AIM does not provide student support in siloes. Instead, we use a model of integrated care that addresses students’ wellness by providing both physical and mental health services. Counseling and psychotherapy are offered alongside medication management and primary care to address multiple dimensions of wellness. This holistic model provides students with the needed support to excel in the academic environment.

AIM serves as the single point of referral for any student with mental health needs. After a student enters the AIM treatment ecosystem, they will receive clinical services or specialist referrals along with case management and care coordination, so that no student falls through the cracks. AIM works with existing university healthcare infrastructure to better inform the university of student outcomes and coordinate research initiatives that address student wellness.

We understand the North Carolina landscape.
We’re dedicated to increasing access to quality, affordable healthcare for college students.

The AIM Advantage

Experienced integrated healthcare professionals in North Carolina.

To provide better access to quality, affordable mental health services, you have to have a deep understanding of the landscape. Our team has built integrated healthcare organizations in North Carolina. We bring years of experience in direct service, healthcare administration, and network building to address the mental health crisis on college campuses. AIM’s team is values-based and mission-driven.

Compassionate, experienced, & diverse providers focused on young adults

To reflect the ever-changing demographics of North Carolina college students, our incredible team is a celebration of professionalism, experience, and diversity. Each of our staff is dedicated to helping young adults transition into adulthood by handling all aspects of their wellness and mental health journies. We are here to make sure that both our patients and our community succeed.

Cutting edge technology and digital therapeutics for virtual care.

Healthcare is undergoing a digital revolution. This extends far beyond providing telehealth solutions. We are partnered with cutting-edge technology companies that allow us to extend the reach of our care. Students today want fast access, adaptive learning curriculum, and that’s what we provide. Our platform is designed to meet students’ needs and extend the impact of in-person and virtual care.

Tripp Johnson is a serial healthcare entrepreneur who’s dedicated his post-military professional life to serving young adults. He is the co-founder of Advaita Integrated Medicine, Advaita Health Ventures, and Green Hill Recovery. Tripp is passionate about making quality healthcare more affordable and accessible through innovative business models and technology-focused solutions.

Brad is the CEO Emeritus for BCBSNC and Chair of the BCBSNC Foundation. He served as Gov. Jim Hunt’s general counsel and is a past chair of the UNC Board of Governors. Brad serves on numerous public and private boards and is a lifelong North Carolinian with degrees from Appalachian State, Wake Forest, and Duke. He brings valuable experience in healthcare, law, higher education, and politics.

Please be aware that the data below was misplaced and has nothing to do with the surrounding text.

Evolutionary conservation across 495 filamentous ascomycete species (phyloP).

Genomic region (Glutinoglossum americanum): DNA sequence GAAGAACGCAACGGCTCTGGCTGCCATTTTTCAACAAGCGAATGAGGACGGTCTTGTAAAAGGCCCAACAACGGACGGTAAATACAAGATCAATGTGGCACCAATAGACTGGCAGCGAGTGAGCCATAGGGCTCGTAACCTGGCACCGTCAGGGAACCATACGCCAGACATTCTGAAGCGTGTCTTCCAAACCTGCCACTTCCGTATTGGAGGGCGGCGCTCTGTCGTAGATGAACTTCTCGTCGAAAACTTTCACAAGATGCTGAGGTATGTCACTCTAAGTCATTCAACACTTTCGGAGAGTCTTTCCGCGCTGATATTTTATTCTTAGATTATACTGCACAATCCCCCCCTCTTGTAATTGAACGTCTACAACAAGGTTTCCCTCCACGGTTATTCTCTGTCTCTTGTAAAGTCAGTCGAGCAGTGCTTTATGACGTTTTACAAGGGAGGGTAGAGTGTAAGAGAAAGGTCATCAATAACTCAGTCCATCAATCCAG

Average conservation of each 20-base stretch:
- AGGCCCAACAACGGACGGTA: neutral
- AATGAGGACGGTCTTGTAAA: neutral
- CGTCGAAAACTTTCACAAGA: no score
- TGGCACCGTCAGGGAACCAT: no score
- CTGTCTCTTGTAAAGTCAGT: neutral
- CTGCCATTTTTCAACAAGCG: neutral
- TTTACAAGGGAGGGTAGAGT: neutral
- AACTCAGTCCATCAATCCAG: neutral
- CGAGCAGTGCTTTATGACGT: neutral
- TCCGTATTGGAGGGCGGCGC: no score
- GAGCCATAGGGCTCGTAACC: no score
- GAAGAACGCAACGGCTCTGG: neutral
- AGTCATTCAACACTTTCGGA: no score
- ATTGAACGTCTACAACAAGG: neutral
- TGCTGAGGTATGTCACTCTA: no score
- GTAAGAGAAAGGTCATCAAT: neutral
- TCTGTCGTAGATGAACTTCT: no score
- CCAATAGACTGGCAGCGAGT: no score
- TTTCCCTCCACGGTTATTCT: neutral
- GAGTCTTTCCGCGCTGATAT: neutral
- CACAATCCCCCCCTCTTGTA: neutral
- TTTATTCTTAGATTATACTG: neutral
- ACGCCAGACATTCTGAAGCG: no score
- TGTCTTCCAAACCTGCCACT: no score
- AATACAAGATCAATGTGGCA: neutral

Dr. Hendree Jones is the Executive Director of UNC-Horizons and an internationally recognized expert in behavioral and pharmacologic treatments for pregnant women and their children. Dr. Jones has received continuous funding from the National Institutes of Health since 1994 and has over 200 peer reviewed publications. Dr. Jones is an advisor to the UN, WHO, SAMHSA, ASAM, and ACOG through which she consults throughout the United States and internationally. Dr. Jones brings valuable experience in grant writing, research, and healthcare administration to the AHV advisory board.

Hunt Broyill holds several positions within the Broyhill family offices and serves as President, Chairman and Chief Executive Officer of BMC Fund and Chief Executive Officer of Broyhill Asset Management. Hunt brings valuable experience in capital allocation, real estate, and investor relations to the AHV advisory board.

John Roos is the retired Senior Vice President and Chief Growth Officer for Blue Cross and Blue Shield of North Carolina. Under Roos’s tenure, the company’s revenue grew from $1.5 billion to $9.5 billion, while adding 1 million members. John brings valuable experience in growth strategy, enterprise sales, and provider contracting to the AHV advisory board.

Alan Hughes was formerly the Executive Vice President and Chief Operating Officer at Blue Cross and Blue Shield of North Carolina. In addition to BCBS, Alan held officer positions in both operations and technology at GE Commercial Finance, Deutsche Bank and American Express. Alan brings a unique combination of efficient process design and technological problem solving to the AHV advisory board.

Lynn is the CEO of Broadstep. Previously, Lynn held various roles in both healthcare and finance where she oversaw multi-site, multi-state organizations within primary care, acute and chronic services, hospitals, and pharmacies. Lynn brings valuable experience in healthcare leadership, recruiting, and growth strategy to the AHV advisory board.

Gregory Ng is the CEO of Brooks Bell. In his nearly 25 years in marketing, Greg has created innovative solutions leading to digital and cognitive transformations for the biggest high-tech, retail and financial brands in the world. Greg adds knowledge in marketing strategy, content production, and brand awareness to the AHV advisory board.

Get In Touch

919.893.4465

info@aimwellbeing.com

6124 Saint Giles St.
Raleigh, NC 27612